Vitor Belfort Is Not Happy About Chris Weidman's Fighter of the Year Award

Fightland Blog

With all the pomp of the Academy Awards and twice the circumstance of the Emmys, the Fighters Only World MMA Awards were handed out this weekend in Las Vegas, Nevada, and just like those slightly better-known awards ceremonies, the event wasn’t without controversy. Though very much unlike those other ceremonies, whatever controversy did spring up has a very good chance of being settled for real. Argue all you want that Amy Adams should have beaten Anne Hataway for best supporting actress at last year’s Oscars, but you’ll wait in vain for any kind of confrontation that will ever clear up the dispute. Not so in mixed martial arts, though, which is yet another reason to love this crazy sport.

After the event on Friday, UFC middleweight No. 1 contender and Fighter of the Year nominee Vitor Belfort called middleweight champion Chris Weidman’s victory in that category “embarrassing.” "Not that it should've been me, but winning the award after just one fight? It's shameful,” Belfort told RadioBeat98. “[Weidman] won one fight; the other was [pretty much] accidental." When Belfort said, “Not that it should’ve been” him, of course he was saying that it should have been him, and he may have a point. Belfort fought and won three times in 2013, all against top 10 opponents and each with daring knockouts. Strictly by the numbers, only Urijah Faber (who won four fights in 2013) could claim to have had a better year.  

Then again the Weidman supporters have a point, too. Though their guy may not have won as many fights as Belfort did, the two he did win were against Anderson Silva--the longest-standing champion in UFC history, the greatest ever, the true artist of mixed martial arts. Twice he went into the cage with the Man No One Beats and twice he walked out the winner, something no else in the UFC (not even Vitor Belfort, who lost ignobly to Silva back in 2011) can say. Vitor’s year may have had the better numbers, but in this world, and especially in the world of awards shows, drama counts, and maybe nothing in the history of MMA has been more dramatic that Weidman’s two victories over Anderson Silva--especially the one Belfort says Chris Wiedman won accidentally.

The delightful thing is that Belfort will get his chance, not just to claim the middleweight crown, but to shove it in the faces of anyone who voted for Chris Weidman and show them just how very wrong they were. Honestly, until I read Belfort’s comments, I didn’t realize fighters really cared about the World MMA Awards. They always just seem like a pleasant opportunity for people who spend most of their lives in sweaty gym shorts  getting punched in the head to get dressed up and interact with their fellow fighters without the fear of bodily harm. All awards shows by nature are ridiculous things and so I just figured the MMA awards were just a chance for a little genial détante in world built on antagonism and temporary malice.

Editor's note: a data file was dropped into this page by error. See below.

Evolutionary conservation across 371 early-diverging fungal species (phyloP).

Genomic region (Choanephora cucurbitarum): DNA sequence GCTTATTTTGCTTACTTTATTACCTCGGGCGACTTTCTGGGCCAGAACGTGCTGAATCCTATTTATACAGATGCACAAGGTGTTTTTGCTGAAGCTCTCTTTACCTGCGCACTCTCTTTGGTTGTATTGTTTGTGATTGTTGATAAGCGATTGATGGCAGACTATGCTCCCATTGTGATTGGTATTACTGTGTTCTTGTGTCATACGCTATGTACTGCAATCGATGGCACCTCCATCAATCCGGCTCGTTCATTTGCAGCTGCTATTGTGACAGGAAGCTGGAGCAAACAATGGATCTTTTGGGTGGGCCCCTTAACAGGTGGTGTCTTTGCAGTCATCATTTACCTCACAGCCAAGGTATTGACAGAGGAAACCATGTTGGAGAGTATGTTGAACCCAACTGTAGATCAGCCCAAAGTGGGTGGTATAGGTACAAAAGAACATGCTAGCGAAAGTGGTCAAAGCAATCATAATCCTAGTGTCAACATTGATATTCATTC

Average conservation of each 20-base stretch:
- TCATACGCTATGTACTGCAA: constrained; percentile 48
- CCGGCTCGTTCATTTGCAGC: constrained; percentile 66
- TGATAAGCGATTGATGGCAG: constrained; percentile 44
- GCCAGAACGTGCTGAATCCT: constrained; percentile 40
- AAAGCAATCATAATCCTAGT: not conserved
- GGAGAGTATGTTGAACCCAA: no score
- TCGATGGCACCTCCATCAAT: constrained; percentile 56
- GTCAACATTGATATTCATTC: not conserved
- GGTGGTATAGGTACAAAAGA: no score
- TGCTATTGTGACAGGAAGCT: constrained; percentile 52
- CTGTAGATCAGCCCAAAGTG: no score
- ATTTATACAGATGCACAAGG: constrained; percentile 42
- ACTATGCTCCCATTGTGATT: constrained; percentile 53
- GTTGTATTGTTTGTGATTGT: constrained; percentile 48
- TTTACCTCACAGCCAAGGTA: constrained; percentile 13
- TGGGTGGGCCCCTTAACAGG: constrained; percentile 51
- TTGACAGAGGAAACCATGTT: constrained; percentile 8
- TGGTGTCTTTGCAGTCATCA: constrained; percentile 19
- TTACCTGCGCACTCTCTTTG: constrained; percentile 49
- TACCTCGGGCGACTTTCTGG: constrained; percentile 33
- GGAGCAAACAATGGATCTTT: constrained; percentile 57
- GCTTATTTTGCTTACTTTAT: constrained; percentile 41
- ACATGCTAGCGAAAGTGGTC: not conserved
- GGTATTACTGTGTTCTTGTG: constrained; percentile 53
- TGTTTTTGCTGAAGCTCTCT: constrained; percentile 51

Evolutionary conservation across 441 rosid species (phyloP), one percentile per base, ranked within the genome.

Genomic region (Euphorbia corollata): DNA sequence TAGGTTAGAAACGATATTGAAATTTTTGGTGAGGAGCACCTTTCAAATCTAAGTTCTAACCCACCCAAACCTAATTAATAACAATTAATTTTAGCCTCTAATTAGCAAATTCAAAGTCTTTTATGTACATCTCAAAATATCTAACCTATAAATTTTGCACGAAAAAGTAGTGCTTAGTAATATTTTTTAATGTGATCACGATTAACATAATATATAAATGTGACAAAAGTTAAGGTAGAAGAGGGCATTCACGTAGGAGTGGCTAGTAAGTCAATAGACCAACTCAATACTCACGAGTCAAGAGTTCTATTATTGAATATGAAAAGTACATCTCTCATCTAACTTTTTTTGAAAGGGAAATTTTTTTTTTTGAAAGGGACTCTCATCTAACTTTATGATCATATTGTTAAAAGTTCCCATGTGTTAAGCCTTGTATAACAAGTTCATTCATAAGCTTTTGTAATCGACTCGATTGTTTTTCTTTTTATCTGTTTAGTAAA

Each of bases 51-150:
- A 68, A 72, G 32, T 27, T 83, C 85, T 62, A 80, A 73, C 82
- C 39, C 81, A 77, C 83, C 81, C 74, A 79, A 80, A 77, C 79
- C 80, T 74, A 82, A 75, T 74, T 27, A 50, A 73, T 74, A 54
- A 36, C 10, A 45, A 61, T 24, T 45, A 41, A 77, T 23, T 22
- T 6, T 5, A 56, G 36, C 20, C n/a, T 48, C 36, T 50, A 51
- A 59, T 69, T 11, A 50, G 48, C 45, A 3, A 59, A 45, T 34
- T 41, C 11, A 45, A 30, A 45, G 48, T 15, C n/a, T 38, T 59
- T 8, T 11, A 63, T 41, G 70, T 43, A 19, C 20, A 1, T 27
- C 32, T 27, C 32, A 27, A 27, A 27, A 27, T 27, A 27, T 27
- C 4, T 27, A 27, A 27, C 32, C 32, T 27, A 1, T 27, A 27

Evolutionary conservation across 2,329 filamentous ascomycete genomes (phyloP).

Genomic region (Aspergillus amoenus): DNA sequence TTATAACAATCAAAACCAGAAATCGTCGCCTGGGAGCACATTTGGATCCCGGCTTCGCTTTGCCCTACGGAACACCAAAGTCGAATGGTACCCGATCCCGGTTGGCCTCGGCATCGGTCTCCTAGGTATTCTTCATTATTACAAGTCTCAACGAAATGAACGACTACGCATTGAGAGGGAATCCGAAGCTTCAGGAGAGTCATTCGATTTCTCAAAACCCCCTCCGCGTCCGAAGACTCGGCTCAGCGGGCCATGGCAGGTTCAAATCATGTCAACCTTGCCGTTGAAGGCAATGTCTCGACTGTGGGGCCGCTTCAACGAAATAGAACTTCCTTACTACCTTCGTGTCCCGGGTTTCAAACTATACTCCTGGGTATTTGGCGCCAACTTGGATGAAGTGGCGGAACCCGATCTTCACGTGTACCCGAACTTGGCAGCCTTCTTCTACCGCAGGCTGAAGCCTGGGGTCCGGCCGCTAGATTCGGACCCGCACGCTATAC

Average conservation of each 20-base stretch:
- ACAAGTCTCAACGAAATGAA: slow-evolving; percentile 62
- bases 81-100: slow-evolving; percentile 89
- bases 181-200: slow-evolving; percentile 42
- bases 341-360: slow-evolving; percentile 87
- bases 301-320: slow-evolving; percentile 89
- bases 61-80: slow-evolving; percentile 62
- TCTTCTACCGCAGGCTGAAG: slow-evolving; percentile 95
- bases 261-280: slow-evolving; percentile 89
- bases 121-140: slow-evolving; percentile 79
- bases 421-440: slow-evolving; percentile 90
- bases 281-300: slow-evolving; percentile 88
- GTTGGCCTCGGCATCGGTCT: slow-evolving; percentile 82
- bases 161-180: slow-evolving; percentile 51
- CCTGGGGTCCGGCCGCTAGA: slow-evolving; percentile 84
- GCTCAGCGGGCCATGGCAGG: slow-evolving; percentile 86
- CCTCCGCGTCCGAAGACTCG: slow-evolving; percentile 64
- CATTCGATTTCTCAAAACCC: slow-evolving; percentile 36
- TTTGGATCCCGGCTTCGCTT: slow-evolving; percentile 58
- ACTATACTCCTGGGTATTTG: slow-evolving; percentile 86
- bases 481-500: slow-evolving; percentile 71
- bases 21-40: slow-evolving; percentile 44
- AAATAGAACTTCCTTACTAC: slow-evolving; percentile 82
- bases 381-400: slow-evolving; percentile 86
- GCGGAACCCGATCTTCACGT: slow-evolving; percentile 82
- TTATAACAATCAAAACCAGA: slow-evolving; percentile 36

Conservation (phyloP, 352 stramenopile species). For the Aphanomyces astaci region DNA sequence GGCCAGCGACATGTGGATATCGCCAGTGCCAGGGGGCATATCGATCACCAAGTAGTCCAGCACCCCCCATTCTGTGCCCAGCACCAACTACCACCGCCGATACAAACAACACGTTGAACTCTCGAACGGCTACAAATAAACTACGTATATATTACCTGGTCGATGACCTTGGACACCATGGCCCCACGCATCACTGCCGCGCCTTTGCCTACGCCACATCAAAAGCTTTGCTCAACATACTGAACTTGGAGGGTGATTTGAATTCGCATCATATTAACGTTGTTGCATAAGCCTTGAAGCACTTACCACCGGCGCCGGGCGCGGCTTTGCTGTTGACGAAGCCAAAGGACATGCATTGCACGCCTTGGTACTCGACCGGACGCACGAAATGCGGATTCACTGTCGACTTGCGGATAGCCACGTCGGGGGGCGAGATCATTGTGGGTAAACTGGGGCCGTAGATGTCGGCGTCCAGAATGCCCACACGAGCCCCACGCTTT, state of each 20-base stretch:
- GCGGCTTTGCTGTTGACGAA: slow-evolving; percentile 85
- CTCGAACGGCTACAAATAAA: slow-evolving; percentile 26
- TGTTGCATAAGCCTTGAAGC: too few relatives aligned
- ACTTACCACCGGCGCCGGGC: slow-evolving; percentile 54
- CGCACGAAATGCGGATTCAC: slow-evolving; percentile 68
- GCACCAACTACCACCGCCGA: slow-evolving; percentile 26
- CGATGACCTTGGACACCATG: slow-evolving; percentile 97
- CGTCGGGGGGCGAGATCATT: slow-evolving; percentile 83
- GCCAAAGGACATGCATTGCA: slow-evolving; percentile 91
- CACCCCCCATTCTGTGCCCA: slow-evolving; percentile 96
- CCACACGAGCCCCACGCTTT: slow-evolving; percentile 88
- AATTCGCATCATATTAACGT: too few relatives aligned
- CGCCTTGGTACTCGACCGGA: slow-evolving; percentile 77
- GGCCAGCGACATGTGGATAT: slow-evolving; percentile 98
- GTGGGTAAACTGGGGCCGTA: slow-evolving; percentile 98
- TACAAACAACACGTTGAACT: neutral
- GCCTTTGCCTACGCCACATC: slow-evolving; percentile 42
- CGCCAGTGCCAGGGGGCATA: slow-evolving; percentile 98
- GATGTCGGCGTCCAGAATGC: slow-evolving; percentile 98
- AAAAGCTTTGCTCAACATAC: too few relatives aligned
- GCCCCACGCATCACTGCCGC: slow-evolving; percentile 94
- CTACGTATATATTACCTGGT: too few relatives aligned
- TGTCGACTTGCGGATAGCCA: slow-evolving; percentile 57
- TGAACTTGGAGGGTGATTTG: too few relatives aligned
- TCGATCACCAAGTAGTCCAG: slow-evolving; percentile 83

But I guess some fighters can’t just shut off the well that easily. For Vitor Belfort, who’s been chasing a UFC belt forever, and who’s seen his two best opportunities (against Silva and then light heavyweight champion Jon Jones) kicked and squeezed into dust, the chip on his shoulder isn’t something that can be brushed off simply because he put on a tuxedo. Not even his Knockout of the Year trophy (for his spinning head kick win over Luke Rockhold) could placate him. His road to a UFC title, as so many roads to UFC titles do, starts with trash-talking. Weidman fired the first shot by criticizing Belfort’s use of testosterone replacement therapy, and Belfort responded by disparaging the MMA acumen of whoever it is that votes for the Fighters Only World MMA awards. His wasn’t just an attack on Chris Weidman but on anyone who could believe Chris Weidman had a better year than Vitor Belfort, by which he means anyone who thinks Chris Weidman is better than Vitor Belfort, by which he means anyone ridiculous enough to think Chris Weidman will beat Vitor Belfort when they fight in May. 

As for us, though we didn’t win any of the journalism awards (congratulations to MMAFighting’s Ariel Helwani, friend of Fightland and, with his fifth straight win, now officially the John Larroquette of MMA journalism), we’d just like to say it’s an honor just to even almost possibly, though not quite, have been maybe considered momentarily for a nomination.